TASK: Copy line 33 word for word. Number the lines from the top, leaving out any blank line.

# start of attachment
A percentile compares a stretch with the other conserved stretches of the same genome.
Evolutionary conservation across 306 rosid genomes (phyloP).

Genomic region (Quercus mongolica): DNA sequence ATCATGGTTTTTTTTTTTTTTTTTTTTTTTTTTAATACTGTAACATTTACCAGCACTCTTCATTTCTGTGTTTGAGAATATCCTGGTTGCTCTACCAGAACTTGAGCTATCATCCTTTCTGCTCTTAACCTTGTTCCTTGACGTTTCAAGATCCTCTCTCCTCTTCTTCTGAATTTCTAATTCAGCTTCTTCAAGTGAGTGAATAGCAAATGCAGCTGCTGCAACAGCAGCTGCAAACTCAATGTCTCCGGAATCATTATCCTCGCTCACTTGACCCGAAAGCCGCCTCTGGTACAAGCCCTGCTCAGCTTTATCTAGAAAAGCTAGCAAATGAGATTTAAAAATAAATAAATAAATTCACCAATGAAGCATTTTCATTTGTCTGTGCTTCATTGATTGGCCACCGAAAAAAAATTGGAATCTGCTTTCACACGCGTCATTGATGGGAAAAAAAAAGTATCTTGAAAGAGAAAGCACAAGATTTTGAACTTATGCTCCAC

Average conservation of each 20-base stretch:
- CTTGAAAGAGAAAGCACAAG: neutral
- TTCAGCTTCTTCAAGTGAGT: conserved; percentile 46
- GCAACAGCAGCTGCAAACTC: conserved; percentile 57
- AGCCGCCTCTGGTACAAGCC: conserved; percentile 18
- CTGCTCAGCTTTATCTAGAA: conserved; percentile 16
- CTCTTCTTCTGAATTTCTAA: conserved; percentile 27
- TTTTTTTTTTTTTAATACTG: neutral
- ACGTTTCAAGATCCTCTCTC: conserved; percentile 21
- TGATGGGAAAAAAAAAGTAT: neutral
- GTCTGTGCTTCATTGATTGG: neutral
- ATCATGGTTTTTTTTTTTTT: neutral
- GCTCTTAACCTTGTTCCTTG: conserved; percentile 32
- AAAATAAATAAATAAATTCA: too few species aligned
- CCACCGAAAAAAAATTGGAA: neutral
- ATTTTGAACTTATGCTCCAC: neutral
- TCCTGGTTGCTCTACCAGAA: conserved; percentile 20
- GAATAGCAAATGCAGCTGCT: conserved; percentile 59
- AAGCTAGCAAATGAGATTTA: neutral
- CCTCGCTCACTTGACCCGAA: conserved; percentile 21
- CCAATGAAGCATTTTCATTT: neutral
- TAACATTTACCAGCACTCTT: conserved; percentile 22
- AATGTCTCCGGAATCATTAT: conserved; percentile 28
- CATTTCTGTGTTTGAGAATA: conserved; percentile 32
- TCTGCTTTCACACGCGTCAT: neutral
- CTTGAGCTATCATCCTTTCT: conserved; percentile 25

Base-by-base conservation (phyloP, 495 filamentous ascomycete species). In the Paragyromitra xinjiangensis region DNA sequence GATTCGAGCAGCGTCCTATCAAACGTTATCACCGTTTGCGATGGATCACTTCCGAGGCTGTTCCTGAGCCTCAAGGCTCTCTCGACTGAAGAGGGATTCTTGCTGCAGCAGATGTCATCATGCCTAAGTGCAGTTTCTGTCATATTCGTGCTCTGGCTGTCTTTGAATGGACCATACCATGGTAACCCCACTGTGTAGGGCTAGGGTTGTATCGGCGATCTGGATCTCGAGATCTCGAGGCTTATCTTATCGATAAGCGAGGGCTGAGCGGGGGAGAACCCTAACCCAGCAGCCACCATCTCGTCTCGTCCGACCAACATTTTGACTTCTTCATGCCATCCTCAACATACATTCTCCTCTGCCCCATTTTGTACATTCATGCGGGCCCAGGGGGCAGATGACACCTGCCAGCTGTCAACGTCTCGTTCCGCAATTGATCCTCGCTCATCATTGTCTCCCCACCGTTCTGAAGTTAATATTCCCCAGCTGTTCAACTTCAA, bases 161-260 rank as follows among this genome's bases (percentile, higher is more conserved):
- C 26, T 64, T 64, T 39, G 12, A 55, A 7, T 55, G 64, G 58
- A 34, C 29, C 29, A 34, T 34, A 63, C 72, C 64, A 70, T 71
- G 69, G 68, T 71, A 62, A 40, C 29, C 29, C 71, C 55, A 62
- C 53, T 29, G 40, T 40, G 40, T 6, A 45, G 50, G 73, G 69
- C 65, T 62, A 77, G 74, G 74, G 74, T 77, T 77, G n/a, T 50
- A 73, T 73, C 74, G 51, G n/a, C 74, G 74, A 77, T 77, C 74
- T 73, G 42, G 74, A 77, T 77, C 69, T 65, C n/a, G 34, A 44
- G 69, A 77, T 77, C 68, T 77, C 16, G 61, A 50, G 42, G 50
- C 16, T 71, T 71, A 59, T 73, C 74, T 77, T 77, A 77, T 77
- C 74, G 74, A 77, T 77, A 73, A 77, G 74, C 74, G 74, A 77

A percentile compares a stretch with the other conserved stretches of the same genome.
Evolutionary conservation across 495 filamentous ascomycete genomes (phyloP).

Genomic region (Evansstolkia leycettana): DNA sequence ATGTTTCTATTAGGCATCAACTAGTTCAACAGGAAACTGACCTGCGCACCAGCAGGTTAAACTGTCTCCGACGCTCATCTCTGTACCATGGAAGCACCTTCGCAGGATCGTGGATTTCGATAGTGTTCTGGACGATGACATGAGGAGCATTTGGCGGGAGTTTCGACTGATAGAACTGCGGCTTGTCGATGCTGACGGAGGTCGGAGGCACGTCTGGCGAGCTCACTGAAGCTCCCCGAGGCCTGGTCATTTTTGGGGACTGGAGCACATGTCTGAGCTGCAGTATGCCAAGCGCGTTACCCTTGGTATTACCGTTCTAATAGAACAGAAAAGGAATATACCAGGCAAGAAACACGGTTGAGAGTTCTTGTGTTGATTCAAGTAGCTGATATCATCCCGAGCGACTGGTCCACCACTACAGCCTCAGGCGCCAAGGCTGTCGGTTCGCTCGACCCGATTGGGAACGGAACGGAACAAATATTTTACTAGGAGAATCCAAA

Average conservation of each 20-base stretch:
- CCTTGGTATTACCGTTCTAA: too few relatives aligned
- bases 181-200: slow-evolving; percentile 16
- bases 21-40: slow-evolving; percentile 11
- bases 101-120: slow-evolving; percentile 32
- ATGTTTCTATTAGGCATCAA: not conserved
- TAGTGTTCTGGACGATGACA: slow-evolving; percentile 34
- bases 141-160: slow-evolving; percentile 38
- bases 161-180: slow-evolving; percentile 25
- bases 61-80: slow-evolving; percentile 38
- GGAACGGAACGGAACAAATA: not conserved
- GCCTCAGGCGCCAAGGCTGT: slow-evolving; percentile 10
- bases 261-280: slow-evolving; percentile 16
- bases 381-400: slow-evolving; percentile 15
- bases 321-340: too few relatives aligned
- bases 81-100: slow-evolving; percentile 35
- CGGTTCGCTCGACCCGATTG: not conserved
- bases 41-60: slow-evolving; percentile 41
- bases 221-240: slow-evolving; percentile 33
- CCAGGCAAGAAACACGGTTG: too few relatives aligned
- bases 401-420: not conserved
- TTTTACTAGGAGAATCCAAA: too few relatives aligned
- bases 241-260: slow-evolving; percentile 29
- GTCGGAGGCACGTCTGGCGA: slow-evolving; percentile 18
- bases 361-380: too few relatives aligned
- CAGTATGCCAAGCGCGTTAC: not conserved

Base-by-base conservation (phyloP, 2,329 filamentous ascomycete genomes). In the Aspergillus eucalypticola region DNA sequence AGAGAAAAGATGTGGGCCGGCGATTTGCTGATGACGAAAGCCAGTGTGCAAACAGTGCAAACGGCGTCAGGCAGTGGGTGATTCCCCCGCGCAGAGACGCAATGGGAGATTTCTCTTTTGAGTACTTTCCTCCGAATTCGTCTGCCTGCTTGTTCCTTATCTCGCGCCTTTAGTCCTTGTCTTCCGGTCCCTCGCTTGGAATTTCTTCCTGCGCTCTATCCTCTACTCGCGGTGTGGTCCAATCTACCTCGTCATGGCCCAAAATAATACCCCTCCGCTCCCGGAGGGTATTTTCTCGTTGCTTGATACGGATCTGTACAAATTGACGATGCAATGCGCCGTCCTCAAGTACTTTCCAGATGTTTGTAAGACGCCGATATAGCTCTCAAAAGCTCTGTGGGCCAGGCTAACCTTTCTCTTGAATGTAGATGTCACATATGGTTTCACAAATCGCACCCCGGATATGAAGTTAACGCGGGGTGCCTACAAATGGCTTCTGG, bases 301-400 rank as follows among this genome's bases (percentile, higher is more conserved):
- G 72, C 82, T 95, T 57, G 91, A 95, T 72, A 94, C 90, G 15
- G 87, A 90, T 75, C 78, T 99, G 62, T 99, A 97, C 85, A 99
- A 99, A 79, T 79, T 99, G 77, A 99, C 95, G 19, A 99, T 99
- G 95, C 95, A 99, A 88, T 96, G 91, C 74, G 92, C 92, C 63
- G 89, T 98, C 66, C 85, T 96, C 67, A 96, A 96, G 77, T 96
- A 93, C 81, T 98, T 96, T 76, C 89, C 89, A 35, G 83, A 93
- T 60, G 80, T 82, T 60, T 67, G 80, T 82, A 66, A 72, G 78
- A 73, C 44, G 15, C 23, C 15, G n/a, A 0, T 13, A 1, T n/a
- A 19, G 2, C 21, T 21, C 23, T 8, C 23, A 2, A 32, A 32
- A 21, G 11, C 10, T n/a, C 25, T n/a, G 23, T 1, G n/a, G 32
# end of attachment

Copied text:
- G 69, G 68, T 71, A 62, A 40, C 29, C 29, C 71, C 55, A 62